More Birds in the Bush: A Progress Report
With global biodiversity in freefall, research to prevent the decline of New Zealand’s unique bird species on the mainland– the kiwi, kererū, kea, kōkako and others – is nationally critical. In response, Manaaki Whenua is leading an MBIE Endeavour research programme to discover the most important interventions to protect our iconic native birds.
The underpinning product of the research is a much-improved model for bird management in different forest types. Previous kiwi experience has provided the foundation for this model. Population outcomes for kiwi were forecast through mast events and management operations specifically in Fiordland beech forests.
Some 20–30 years of research into tree flowering and seeding and spikes in predator numbers have given us good predictive tools to manage bird/ predator dynamics in cold beech forests. This new research programme, ‘More Birds in the Bush’, aims to improve the ability to forecast predator threats and bird responses across all New Zealand’s forest types, and thereby improve our partners’ effectiveness and efficiency in forest management nationwide. It’s led by Manaaki Whenua scientists Drs Susan Walker and Adrian Monks, with Dr Gretchen Brownstein as programme manager.
Now some 18 months old, More Birds in the Bush already has significant momentum, helped considerably by research partners in large-scale predator control who have shared rodent-tracking, management and bird count data to inform the programme’s forecasts. ‘The More Birds research team has overcome significant challenges to rapidly scale up our science programme, facilitated greatly by the readiness and flexibility of our partners, especially the Department of Conservation, to lend their operations and monitoring,’ says Dr Monks. Several research strands will all contribute to an improved model that partners will use for better management outcomes. An overview of the contributing strands follows.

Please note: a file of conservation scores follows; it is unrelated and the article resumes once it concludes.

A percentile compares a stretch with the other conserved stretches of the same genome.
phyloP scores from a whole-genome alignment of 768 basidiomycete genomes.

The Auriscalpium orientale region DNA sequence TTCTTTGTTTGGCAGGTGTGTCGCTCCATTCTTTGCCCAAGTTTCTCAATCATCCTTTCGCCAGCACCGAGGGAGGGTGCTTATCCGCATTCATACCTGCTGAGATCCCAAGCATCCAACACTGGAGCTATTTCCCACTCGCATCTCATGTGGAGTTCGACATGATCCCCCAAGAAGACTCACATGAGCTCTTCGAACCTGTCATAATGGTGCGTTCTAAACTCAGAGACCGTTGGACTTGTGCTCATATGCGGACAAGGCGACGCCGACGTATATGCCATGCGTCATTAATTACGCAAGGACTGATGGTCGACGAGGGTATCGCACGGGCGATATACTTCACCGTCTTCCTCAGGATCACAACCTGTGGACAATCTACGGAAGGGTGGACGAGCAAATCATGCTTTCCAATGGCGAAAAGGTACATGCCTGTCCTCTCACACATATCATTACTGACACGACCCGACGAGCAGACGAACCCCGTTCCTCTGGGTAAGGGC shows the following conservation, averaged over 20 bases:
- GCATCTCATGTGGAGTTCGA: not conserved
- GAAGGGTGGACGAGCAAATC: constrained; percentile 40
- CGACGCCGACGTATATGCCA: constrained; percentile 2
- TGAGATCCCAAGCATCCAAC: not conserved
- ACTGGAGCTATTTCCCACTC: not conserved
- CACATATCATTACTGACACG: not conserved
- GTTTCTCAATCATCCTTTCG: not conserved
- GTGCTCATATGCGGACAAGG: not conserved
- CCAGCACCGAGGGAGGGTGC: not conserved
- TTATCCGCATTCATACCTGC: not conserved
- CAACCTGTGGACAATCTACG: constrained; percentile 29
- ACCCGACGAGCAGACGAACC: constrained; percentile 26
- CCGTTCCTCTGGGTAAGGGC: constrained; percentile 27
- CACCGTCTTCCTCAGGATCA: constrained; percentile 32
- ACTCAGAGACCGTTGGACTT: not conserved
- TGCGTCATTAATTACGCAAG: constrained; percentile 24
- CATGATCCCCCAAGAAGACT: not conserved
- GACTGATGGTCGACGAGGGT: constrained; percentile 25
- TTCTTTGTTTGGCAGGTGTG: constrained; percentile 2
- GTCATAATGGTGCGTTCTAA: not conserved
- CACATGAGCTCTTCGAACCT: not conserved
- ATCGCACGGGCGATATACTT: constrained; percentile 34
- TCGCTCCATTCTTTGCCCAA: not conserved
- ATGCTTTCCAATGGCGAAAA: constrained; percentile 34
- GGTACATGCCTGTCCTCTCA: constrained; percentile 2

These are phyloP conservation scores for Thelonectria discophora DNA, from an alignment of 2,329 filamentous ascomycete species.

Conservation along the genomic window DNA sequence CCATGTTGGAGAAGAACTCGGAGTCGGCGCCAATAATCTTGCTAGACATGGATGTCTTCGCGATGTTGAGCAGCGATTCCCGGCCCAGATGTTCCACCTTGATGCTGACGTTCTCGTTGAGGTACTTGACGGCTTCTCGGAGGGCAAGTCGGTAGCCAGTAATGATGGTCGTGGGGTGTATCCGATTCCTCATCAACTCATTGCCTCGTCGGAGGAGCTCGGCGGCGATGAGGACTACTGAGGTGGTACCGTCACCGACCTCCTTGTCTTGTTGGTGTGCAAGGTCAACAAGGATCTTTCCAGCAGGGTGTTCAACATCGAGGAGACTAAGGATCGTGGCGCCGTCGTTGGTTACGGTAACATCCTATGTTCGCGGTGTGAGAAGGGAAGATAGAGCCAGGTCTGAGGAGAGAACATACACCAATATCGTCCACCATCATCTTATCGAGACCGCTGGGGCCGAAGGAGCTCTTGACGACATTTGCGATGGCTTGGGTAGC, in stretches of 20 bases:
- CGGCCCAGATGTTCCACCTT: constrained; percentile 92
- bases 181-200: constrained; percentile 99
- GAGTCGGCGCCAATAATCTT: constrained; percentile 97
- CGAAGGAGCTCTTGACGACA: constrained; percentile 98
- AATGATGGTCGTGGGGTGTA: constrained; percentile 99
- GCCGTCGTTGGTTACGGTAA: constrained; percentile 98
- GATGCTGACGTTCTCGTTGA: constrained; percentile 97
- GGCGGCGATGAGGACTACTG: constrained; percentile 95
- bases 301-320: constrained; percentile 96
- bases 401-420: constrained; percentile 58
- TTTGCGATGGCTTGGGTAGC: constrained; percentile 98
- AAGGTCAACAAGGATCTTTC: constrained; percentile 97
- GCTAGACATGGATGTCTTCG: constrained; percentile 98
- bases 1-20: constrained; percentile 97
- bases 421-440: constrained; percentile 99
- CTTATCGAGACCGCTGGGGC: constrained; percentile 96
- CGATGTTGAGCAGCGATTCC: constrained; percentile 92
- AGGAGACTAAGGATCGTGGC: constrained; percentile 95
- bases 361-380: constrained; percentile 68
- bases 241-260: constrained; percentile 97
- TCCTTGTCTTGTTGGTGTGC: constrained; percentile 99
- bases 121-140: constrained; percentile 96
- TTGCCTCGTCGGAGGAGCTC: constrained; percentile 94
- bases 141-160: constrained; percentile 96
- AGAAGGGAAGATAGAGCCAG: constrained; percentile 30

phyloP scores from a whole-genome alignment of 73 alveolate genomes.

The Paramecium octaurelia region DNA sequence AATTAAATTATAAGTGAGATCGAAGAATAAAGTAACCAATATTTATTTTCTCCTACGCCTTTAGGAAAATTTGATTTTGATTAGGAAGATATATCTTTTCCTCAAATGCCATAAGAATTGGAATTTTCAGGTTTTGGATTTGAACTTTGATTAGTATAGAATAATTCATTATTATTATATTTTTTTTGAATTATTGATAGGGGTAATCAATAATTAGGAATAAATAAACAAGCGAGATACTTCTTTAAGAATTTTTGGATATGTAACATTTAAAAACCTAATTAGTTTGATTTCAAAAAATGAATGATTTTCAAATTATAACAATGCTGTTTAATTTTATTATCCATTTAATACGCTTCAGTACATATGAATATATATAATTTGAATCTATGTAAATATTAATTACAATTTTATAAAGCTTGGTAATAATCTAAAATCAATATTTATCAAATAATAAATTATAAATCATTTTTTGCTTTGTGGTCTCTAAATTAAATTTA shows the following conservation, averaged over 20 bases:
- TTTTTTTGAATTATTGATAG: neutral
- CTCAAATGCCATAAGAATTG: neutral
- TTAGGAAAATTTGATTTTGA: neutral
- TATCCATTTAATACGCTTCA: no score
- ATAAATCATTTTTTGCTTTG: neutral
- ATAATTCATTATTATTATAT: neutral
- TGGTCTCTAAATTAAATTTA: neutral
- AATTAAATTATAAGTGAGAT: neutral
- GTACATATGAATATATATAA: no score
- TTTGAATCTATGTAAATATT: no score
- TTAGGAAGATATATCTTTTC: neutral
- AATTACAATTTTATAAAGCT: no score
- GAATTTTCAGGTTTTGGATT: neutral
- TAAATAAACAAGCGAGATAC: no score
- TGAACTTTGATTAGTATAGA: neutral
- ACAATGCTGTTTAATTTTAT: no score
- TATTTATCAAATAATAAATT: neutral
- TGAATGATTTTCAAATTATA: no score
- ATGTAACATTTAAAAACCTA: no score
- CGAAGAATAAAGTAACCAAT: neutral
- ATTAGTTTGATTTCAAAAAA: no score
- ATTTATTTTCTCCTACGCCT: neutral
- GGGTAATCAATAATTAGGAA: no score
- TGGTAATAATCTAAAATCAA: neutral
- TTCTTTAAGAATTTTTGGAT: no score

Ship rat dynamics and bird outcomes
To identify what drives rat dynamics, we are measuring the composition and structure of native forests at long-term predator tracking tunnel sites across New Zealand. Bird occupancy is also being measured with acoustic recorders at the same sites to characterise bird outcomes givenlong-term rodent dynamics and other forest attributes. We have developed an enduring field method, which is now being rolled out in warmer northern forests.
Understanding how forest flowering and fruiting seasons change with elevation will give us a fine-scale knowledge of forest resources, improving our ability both to forecast when and where ship rat populations and birds will thrive and to target appropriate predator control interventions.
Ship rat movements and mechanisms at Lake Alabaster in Fiordland
This research is on underlying rat population dynamics throughout a mast seeding cycle. The study will shine light on many aspects of ship rat biology, but we are asking two key questions:
Are rats more limited by cold or food? If rats turn out to be more temperature-limited than food-limited, a warming climate could have worrying flow-on effects for rat numbers in New Zealand.
What causes rapid ‘bounce back’ of rat populations following landscape scale poison operations? Insights into how rats increase in the months and years after aerial control with baits will enable better-informed future control operations that result in improved survival of nesting native birds and other fauna.
Where and when will predator management most benefit native forest birds?
We have built a bird demography database, interviewed expert ornithologists, and are conducting a field study at Mt Pirongia, to better understand how food resources and predation interact in New Zealand forests and the resulting outcomes for bird populations. Study species at Mt Pirongia are tītipounamu/rifleman, miromiro/tomtit, and korimako/ makomako/koparapara bellbird.
Re-establishing bird populations in large forests
Dispersal of birds to unmanaged areas may hinder successful reintroductions to large mainland forests (due to predation). We are studying dispersal patterns of reintroduced birds in large forests to understand how big managed forest areas need to be, alongside community, council, and iwi partners.
Novel drone technology is being compared against standard techniques for post-release monitoring to see if we can get higher quality data for less time and money, working with with Dr Chris Muller at Massey University.
Iwi management of bird recovery
Researchers have started working with the Tūhoe Tuawhenua Trust, based at Ruatāhuna, towards their goal of kererū recovery in their forests. Over the winter, we reviewed the western science on kererū ecology for the Trust, to place this alongside their mātauranga as a basis for joint forest management trials. New work aims to understand both the contribution of rats and possums singly and in combination on forest fruit availability, and to understand environmental drivers of crop size and fruit characteristics in tawa.